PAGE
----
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Massive photo collection from historic Vancouver photographer donated to city (PHOTOS)

Offering glimpses into the lives of Vancouver residents from the first half of the 20th century.

A massive collection of photos from Vancouver's history spanning four decades has been donated to the city's archives.

The collection is the work of Yucho Chow, one of the earliest photographers in Vancouver. As such, the variety of photos in the archive is broad, ranging from family portraits to notable events to celebrity sightings.

"The collection grew out of the work of curator Catherine Clement, who began researching photographer Yucho Chow (周耀初) in 2011," writes the City of Vancouver Archives on their website.

Chow arrived in Canada in 1902 in his mid-20s after growing up in China, paying the Head Tax to move to the young country.

He established his studio at 68 West Hastings Street (now an empty lot in Gastown) and brought in a range of customers, including many newcomers to Canada. The studio bounced around a little in Chinatown, and was eventually passed to Chow's sons Peter and Phillip when he passed in 1949. They ran it until 1986 when they retired.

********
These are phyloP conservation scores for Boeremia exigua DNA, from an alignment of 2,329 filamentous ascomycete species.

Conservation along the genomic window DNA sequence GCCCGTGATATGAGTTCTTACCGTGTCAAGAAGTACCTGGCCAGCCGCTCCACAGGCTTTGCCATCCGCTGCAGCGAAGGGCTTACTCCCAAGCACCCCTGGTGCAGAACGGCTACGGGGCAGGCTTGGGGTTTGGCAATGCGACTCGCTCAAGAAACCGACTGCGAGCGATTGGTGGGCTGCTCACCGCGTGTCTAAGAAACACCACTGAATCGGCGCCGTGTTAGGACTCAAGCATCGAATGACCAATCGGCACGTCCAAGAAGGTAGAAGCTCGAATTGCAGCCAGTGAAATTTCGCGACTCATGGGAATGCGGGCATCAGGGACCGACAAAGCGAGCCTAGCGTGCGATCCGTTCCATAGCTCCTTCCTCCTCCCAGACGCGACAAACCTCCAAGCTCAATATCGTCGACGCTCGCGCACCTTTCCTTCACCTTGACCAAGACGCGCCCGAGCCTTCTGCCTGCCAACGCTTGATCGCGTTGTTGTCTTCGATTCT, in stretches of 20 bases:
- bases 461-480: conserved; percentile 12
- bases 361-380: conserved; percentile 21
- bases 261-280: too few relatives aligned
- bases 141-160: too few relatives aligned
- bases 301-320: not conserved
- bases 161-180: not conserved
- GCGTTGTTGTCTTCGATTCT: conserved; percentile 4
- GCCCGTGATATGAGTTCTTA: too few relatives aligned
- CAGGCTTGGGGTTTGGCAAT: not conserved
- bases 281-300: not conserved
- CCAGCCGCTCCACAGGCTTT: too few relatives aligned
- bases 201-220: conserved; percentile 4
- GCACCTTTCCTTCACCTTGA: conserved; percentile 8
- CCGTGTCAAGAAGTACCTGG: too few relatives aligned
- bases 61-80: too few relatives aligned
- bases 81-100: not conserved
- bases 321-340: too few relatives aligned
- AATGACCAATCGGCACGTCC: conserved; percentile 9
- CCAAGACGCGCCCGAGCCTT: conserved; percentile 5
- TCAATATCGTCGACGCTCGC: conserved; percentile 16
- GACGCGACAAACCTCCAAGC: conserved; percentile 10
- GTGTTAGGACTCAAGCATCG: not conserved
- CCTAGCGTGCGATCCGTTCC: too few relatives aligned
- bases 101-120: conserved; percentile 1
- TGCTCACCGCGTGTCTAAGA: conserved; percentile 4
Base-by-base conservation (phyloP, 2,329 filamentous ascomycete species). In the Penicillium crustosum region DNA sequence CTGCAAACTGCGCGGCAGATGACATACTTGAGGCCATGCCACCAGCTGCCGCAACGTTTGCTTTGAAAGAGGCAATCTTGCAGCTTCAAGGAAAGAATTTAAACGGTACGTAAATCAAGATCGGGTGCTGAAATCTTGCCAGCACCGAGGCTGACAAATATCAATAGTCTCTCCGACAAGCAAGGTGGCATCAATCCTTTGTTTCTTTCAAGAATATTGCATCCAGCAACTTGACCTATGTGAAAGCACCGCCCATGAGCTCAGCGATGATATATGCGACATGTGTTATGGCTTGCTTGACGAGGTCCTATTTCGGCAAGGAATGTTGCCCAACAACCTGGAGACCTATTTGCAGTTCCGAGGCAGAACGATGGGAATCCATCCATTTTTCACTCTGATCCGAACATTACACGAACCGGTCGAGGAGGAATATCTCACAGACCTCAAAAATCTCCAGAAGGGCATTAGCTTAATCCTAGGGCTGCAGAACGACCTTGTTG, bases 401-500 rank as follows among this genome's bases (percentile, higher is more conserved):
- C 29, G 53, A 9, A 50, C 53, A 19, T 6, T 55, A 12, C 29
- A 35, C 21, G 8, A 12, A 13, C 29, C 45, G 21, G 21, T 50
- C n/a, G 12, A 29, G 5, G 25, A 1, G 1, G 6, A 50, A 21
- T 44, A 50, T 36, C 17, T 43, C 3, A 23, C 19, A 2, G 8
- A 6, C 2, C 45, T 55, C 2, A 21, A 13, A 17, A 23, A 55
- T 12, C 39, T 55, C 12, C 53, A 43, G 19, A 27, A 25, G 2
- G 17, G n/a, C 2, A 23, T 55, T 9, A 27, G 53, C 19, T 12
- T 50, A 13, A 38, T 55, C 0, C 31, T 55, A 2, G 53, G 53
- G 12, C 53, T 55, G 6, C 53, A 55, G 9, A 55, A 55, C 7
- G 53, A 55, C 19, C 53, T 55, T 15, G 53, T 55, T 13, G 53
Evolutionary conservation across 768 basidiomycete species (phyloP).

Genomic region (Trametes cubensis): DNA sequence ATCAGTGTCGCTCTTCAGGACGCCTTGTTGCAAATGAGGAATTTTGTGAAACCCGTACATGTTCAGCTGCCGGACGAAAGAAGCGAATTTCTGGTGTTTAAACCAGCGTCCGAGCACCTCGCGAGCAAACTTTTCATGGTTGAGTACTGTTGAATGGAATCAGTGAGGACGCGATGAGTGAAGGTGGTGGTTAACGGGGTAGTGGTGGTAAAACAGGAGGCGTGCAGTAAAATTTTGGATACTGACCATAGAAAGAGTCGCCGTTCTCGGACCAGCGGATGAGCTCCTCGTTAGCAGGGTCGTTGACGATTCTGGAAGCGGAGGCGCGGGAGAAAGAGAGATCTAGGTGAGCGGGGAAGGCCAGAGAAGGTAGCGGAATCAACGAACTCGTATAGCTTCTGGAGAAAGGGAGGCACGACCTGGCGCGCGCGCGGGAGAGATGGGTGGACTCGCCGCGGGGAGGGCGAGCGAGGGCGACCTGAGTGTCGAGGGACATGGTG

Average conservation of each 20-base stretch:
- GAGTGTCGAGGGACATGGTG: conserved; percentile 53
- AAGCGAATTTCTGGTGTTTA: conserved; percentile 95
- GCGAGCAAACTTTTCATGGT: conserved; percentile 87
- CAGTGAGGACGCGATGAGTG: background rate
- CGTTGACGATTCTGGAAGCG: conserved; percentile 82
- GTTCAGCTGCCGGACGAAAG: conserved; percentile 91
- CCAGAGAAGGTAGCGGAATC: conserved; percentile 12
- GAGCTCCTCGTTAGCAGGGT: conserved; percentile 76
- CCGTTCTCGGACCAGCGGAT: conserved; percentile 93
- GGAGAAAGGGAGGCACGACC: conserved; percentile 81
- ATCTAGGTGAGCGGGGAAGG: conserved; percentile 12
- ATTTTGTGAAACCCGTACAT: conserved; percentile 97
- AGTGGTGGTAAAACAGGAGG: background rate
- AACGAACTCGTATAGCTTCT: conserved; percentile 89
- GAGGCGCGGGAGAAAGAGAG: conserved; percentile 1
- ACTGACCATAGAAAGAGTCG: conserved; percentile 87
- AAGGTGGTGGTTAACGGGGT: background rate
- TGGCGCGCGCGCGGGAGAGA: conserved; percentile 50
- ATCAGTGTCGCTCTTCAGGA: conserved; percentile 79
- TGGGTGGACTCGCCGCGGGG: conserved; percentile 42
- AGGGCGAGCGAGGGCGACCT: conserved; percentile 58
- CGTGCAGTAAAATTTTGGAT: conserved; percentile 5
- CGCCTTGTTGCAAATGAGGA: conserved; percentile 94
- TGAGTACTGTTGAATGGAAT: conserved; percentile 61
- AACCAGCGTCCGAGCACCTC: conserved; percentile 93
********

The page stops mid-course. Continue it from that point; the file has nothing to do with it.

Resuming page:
"Chow welcomed clients from any background, and as such, his work documents diverse communities that have traditionally been excluded from dominant narratives of Vancouver’s history," notes the archive.

Chow's work was lost when the negatives were destroyed when the business closed, but Clement was able to reassemble a huge collection of his work. She went on to hold an exhibition of his work in 2019 and published a book of his photos in 2020; it just won the 2020 City of Vancouver Book Award.

"The donation of the Yucho Chow Community Archive collection is a significant contribution to filling in gaps in the Archives’ holdings and supporting a richer, more diverse, and more accurate reflection of Vancouver’s history and people," notes the archive.